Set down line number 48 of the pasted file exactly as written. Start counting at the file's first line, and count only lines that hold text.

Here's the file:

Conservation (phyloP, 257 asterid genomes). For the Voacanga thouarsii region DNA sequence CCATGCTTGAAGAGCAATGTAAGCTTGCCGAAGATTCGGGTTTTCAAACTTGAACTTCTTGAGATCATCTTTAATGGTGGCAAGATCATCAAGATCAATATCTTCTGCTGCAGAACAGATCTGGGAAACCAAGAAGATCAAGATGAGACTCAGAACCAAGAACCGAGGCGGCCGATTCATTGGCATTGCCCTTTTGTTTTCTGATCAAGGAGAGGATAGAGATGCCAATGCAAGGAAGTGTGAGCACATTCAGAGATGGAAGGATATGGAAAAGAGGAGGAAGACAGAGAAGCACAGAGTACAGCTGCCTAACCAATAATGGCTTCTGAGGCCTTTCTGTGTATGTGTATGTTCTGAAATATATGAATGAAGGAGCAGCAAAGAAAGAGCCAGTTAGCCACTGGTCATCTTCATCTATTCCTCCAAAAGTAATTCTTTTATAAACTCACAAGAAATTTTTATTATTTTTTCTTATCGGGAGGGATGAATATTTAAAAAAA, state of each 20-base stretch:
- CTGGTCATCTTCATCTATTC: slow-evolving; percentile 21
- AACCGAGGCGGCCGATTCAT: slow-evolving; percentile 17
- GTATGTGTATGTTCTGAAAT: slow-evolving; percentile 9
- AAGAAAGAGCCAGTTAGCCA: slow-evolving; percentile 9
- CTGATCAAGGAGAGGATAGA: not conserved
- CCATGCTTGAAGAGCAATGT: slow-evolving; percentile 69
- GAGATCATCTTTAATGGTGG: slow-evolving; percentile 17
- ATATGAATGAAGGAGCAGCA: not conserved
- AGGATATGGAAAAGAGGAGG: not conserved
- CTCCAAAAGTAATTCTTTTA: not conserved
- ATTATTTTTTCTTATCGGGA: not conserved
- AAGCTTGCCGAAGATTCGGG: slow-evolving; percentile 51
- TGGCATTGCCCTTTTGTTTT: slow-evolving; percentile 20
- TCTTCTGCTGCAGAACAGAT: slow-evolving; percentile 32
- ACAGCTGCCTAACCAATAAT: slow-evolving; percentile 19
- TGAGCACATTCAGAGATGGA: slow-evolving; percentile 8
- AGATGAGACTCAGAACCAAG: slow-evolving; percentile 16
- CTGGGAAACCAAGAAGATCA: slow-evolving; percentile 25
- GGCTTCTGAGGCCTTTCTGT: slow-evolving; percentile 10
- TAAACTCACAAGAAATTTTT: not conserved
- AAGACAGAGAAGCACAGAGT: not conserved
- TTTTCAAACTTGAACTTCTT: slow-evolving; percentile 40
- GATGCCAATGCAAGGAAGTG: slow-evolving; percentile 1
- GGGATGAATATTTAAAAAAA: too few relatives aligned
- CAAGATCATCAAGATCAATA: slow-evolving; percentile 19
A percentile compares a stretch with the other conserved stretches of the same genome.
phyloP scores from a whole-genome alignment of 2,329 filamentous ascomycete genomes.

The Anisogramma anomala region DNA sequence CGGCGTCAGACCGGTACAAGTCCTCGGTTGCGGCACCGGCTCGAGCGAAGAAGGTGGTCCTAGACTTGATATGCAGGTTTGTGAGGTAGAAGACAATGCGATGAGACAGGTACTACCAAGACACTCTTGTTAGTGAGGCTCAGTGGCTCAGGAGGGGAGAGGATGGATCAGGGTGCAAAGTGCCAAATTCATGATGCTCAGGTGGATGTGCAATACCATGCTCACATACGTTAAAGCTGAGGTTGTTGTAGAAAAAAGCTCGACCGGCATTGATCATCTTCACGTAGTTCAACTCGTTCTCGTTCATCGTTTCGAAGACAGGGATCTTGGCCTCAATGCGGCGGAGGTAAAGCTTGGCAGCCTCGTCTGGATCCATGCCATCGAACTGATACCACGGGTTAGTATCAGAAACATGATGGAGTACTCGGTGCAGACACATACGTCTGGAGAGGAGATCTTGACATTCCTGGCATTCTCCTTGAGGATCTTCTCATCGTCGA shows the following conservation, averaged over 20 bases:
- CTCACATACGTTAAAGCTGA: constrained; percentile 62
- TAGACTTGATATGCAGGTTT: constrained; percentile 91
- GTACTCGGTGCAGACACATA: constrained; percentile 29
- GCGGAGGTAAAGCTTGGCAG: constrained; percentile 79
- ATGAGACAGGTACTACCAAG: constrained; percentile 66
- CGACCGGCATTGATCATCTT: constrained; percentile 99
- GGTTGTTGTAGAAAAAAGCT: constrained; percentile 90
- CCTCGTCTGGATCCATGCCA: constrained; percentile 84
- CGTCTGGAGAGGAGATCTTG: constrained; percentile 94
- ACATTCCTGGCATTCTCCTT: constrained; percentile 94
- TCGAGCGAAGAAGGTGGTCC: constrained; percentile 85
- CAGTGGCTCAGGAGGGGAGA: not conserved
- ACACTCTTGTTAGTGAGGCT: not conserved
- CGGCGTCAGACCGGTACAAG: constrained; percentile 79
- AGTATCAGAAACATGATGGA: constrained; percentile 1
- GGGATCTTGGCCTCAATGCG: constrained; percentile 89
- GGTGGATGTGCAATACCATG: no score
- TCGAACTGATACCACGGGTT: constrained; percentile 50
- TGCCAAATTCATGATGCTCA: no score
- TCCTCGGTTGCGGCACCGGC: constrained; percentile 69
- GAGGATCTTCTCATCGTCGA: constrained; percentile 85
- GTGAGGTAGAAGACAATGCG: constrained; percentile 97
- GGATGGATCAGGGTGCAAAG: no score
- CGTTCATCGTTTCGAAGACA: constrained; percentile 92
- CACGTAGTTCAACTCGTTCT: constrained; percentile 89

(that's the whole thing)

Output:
- TGCCAAATTCATGATGCTCA: no score